I worry about the repercussions of allowing them to continue using pacifiers, even briefly and occasionally as they approach two-years-old. I imposed their two year birthday as the milestone in which they needed to be rid of them, otherwise they’ll still be using them when they turn thirty. Part of me also thought our inability to reduce their dependency would result in them growing up without impulse control and becoming sociopaths or worse. I also thought there were tons of health reasons not to let them continue, from increased ear infections to dental problems. More importantly though, I felt that without giving them up, the boys would never learn to self-soothe and regulate their own emotions.
My wife thought I was crazy on all of these accounts. Though she indulged me on trying to limit use, she didn’t agree that the situation was dire and so never forced the issue as strongly as I tried. This was the root of our disagreement in approaches. In order to try to sway her to my side, I decided to get some cold, hard facts to prove why they needed to be weaned off immediately or we’d end up with weirdos. It didn’t go quite according to plan.
Reading up on research on pacifier use, I found that as long as they aren’t constantly taking pacifiers and sucking, the health risks and emotional detriments are very limited. Doctors recommend reducing usage by six-months to reduce the likelihood of dental issues like teeth forming poorly, and ear infections from the constant sucking, but as long as children are using them less than a few hours a day, these risks are very low. The boys were actually already using pacifiers at or lower than the suggested rate anyway. While doctors do encourage breaking the habit for children by two, the long term negative effects don’t really appear unless children are still using them at four, a far cry from the timing I was worried about. It turned out my wife was right and that the boys’ pacifier use wasn’t a big deal.
After this, I realized we’d need to compromise to be better parents. While I realized my draconian approach of quitting cold turkey wasn’t necessary or likely to be successful, there were still benefits to reducing use and making that use more exceptional than habitual. Instead of trying to get rid of them, I worked with my wife to make sure we tried numerous other alternatives first when wither child got fussy, especially trying to distract them together. This approach worked to limit use in both the car and at home. We also found music to be a great replacement with family sing-alongs providing enough entertainment to forget about their binkys. On weekends, when the boys would get cranky before taking a nap, instead of handing over the pacifiers, we would let them wave out the window for long minutes or take a book to bed instead. It didn’t always work, but it at least reduced the times we did hand over pacifiers.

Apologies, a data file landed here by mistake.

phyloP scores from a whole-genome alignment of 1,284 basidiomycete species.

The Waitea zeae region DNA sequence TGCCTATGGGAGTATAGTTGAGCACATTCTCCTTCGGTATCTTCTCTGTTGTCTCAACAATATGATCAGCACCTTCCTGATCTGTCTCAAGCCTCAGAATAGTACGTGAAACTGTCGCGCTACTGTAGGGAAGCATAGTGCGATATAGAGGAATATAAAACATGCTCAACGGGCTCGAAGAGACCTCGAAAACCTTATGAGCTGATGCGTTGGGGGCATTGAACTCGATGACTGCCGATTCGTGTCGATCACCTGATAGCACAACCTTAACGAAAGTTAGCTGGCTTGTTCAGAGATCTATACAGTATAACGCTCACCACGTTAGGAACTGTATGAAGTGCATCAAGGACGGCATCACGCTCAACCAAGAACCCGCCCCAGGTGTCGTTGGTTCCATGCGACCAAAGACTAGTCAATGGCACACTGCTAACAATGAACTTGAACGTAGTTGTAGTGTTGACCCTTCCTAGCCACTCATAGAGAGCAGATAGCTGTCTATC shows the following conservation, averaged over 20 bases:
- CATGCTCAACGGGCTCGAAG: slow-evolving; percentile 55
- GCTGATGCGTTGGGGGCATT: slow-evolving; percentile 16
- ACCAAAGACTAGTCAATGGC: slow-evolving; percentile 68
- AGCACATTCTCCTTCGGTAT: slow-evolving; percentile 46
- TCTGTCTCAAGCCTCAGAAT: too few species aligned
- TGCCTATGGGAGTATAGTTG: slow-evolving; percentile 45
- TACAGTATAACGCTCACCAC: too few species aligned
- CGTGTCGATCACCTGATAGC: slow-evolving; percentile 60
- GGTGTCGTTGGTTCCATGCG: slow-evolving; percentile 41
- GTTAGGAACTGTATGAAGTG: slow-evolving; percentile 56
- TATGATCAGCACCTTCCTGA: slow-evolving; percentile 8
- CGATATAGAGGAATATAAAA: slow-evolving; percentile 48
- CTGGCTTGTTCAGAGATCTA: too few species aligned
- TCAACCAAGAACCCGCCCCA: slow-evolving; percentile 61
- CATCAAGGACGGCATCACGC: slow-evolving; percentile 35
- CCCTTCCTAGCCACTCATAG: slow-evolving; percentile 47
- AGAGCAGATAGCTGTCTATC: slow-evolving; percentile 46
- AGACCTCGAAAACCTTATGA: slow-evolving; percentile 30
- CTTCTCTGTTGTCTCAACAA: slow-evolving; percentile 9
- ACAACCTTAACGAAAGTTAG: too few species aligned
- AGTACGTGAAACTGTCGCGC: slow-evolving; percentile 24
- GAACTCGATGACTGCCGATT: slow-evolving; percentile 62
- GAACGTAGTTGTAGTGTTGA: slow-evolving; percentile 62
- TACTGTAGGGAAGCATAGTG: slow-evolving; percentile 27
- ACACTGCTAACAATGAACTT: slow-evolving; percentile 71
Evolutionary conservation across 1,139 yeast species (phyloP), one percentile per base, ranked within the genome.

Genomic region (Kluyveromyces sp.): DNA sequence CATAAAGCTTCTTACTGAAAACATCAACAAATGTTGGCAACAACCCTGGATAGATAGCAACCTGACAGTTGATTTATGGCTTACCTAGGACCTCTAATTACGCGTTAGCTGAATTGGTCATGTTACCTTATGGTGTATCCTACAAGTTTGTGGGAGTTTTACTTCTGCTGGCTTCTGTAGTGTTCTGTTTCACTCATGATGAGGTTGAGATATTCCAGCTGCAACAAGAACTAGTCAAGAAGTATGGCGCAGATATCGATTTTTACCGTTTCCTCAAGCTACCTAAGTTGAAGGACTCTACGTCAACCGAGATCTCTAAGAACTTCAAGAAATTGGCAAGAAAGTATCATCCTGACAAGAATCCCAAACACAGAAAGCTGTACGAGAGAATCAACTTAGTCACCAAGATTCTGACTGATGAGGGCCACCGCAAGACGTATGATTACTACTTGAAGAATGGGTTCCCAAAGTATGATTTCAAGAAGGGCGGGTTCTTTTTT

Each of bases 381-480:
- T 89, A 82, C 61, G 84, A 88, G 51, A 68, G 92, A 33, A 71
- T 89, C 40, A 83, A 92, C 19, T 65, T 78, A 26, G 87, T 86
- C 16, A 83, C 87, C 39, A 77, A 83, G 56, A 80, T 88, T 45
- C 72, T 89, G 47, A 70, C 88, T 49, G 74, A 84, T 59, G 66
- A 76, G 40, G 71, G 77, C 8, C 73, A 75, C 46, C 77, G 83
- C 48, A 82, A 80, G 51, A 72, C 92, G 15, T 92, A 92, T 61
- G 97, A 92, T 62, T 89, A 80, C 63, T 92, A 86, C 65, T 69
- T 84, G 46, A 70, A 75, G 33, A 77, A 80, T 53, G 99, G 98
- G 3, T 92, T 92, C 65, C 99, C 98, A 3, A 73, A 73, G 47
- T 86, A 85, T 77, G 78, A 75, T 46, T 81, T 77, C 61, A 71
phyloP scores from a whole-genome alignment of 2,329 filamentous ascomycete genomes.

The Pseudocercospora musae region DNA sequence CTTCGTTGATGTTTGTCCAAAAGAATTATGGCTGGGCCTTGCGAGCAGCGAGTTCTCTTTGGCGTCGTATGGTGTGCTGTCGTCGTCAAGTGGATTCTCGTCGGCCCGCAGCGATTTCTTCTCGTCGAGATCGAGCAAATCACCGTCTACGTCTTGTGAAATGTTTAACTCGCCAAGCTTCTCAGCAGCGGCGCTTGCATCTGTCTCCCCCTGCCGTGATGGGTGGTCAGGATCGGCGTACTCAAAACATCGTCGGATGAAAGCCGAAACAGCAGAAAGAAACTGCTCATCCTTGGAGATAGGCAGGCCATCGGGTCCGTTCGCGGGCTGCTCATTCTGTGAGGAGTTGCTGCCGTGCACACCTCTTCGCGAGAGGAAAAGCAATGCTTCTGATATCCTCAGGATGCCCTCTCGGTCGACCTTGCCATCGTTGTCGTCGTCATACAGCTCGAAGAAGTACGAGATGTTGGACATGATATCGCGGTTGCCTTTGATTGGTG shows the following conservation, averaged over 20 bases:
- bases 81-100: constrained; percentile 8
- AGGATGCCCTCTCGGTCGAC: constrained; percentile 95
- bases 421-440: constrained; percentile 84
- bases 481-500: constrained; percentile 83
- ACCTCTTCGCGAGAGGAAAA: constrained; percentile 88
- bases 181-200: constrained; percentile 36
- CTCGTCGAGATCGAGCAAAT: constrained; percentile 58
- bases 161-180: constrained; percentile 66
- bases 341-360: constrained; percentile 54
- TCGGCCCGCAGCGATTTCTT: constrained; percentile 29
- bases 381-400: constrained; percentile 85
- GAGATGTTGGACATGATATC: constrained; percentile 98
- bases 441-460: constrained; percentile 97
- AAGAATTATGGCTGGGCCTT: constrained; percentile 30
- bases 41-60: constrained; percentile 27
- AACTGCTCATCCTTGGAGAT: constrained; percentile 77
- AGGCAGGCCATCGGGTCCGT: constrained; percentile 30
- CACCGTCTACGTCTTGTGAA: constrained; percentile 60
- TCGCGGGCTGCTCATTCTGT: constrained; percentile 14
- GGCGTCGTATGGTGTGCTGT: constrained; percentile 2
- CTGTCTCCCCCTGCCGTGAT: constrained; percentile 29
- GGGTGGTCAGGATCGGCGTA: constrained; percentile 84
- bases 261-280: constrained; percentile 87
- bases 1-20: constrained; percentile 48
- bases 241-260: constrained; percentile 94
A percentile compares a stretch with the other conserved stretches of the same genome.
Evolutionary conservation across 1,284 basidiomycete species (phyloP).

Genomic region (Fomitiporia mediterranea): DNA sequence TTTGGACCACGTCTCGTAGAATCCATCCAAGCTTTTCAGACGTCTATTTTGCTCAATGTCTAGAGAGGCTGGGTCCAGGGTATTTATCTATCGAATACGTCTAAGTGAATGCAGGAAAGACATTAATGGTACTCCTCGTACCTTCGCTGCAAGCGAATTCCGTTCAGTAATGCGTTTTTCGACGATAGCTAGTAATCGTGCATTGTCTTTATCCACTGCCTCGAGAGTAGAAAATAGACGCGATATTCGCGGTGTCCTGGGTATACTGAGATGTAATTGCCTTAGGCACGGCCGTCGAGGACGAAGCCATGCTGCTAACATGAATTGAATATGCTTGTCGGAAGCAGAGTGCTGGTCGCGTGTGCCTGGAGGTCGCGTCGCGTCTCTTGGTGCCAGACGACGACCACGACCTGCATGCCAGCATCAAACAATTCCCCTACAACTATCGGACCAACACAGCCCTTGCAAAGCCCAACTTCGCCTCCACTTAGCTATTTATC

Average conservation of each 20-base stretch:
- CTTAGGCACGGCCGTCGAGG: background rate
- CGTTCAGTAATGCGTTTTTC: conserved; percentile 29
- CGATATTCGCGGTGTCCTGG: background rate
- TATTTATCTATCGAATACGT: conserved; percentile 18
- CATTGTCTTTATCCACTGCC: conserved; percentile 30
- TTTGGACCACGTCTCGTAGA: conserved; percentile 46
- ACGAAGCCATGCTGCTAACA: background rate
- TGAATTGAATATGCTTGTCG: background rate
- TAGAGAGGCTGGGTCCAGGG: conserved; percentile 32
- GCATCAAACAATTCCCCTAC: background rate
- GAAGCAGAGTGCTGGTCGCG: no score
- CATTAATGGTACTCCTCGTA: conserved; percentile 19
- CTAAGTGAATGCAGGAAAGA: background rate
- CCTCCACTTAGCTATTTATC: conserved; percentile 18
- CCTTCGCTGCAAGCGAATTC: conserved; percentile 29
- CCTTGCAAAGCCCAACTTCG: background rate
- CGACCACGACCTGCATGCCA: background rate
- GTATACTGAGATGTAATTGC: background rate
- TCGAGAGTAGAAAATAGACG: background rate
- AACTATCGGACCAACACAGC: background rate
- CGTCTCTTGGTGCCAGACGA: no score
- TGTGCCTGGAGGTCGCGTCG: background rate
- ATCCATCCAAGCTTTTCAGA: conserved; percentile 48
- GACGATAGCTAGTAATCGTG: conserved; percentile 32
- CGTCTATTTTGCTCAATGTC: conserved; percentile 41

Our prolonged war with pacifiers was a great learning opportunity for my wife and I to come together as parents and compromise on differing opinions. Instead of going against each other or having inconsistent approaches with frustrated the boys, we came up with a strategy together that we could both get behind and support with each other. We’ve found having consistent approaches resonates with the boys and by working together, we’ve been able to greatly reduce their dependency. We haven’t eliminated it yet, but we’ve still got two years more than I was aiming for, so I know we’ll get there. My wife even recently agreed that we’d try to hide them away after our upcoming vacation with the boys and see if we could make it permanent.